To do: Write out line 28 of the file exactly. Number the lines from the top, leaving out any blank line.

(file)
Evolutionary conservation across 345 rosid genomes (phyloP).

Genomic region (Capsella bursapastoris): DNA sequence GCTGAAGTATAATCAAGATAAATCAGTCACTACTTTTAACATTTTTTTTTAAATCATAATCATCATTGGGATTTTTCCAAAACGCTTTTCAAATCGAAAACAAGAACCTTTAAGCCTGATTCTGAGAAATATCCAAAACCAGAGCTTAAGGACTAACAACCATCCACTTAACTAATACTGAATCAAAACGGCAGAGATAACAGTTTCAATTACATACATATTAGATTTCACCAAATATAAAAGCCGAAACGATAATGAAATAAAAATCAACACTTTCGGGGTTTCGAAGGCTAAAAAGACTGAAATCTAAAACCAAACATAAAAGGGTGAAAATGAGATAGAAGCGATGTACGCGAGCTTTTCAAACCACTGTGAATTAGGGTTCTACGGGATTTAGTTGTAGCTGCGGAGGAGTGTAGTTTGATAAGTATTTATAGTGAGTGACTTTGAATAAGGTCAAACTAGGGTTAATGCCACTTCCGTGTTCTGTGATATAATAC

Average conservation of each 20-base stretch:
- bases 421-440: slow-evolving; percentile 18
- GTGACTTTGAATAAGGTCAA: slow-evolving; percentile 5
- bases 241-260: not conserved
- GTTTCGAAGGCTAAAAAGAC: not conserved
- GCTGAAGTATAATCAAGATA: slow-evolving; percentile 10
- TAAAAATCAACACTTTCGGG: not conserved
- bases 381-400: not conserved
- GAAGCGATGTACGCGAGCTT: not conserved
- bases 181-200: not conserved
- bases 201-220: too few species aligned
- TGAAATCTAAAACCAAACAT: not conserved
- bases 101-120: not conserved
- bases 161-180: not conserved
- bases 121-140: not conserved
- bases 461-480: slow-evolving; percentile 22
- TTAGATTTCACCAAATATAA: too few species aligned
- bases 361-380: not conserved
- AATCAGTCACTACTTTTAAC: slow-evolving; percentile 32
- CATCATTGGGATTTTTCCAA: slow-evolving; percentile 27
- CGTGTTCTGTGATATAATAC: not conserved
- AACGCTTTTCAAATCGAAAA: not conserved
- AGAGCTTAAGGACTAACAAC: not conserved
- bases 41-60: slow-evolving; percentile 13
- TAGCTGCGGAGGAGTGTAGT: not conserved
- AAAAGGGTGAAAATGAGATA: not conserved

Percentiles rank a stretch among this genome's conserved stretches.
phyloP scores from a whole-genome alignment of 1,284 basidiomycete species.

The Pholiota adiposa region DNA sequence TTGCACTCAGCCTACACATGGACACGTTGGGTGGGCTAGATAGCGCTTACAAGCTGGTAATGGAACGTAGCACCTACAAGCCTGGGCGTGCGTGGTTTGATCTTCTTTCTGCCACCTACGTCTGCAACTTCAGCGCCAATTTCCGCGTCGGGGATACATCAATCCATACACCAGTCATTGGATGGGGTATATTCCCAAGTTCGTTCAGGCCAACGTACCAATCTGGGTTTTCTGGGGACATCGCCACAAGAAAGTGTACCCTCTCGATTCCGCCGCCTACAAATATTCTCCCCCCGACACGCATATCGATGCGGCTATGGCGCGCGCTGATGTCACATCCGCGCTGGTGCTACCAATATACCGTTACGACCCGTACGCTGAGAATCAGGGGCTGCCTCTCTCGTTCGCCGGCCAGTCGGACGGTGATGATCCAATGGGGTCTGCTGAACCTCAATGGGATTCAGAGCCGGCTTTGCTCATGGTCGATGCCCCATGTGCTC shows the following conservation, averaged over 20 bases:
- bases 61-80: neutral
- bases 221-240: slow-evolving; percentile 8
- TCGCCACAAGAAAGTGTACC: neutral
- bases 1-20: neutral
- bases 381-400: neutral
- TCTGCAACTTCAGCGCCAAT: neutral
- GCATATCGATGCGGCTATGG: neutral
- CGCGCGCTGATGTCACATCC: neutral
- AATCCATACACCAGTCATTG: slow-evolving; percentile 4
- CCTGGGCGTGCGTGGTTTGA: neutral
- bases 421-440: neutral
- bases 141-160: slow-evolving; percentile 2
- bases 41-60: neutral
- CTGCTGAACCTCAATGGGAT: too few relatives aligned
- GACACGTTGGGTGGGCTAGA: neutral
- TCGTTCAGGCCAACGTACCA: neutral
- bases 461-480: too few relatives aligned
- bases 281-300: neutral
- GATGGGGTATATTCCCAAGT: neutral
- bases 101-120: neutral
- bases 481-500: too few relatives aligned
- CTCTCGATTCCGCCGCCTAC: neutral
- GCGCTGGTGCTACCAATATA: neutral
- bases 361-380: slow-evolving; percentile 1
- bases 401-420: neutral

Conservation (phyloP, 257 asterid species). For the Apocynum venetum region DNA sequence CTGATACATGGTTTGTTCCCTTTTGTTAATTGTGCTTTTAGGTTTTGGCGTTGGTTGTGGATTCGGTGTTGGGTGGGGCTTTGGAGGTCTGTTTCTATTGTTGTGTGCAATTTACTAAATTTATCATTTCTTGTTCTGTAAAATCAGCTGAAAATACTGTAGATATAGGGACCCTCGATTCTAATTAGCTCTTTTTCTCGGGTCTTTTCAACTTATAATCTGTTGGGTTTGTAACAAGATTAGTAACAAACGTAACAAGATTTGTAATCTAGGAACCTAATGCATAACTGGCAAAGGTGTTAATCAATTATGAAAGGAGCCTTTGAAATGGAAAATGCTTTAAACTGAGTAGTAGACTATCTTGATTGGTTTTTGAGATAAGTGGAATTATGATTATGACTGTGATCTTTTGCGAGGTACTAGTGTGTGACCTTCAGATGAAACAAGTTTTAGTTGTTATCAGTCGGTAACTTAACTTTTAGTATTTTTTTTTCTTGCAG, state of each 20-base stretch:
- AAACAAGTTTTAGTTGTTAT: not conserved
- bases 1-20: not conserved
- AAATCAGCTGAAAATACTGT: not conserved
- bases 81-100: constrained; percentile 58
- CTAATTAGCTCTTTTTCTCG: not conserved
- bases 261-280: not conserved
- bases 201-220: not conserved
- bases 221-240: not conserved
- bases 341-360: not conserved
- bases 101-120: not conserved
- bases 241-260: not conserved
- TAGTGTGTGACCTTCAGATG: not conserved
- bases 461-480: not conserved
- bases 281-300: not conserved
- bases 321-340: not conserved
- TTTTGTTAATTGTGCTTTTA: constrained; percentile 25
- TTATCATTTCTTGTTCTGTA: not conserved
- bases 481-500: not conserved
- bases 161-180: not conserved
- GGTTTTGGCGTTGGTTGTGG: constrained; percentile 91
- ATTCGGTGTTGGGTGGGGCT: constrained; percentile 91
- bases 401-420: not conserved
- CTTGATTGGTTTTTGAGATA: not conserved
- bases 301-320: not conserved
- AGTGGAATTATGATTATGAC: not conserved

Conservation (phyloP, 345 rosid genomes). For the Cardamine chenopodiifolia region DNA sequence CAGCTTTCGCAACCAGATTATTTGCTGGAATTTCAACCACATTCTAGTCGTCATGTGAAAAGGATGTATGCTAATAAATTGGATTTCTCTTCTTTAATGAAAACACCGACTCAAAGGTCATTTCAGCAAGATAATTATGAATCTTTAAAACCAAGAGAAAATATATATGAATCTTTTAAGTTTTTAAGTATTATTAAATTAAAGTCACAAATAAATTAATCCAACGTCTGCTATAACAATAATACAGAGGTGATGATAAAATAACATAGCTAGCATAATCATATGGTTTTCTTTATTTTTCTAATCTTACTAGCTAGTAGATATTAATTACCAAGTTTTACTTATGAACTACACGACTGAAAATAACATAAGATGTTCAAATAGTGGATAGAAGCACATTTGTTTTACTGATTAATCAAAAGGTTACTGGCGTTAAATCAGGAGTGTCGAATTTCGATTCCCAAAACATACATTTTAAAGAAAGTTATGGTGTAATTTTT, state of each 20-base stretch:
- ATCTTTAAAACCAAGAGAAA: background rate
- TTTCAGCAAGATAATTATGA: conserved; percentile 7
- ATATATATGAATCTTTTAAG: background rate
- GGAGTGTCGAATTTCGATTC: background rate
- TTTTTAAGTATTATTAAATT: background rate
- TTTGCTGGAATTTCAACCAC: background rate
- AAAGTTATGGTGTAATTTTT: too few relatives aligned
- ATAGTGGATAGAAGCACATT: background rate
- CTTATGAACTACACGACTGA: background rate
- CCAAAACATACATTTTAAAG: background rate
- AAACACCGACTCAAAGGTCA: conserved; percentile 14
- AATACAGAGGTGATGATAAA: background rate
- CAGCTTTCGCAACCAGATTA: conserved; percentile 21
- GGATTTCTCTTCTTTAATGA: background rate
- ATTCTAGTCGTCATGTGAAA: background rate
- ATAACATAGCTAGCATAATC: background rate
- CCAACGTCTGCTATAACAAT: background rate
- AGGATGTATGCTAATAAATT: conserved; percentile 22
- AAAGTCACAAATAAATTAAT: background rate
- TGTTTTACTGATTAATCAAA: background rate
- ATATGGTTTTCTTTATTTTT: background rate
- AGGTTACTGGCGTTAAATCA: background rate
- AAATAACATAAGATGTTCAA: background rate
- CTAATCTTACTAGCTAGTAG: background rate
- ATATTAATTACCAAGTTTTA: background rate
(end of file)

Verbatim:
- AAAAGGGTGAAAATGAGATA: not conserved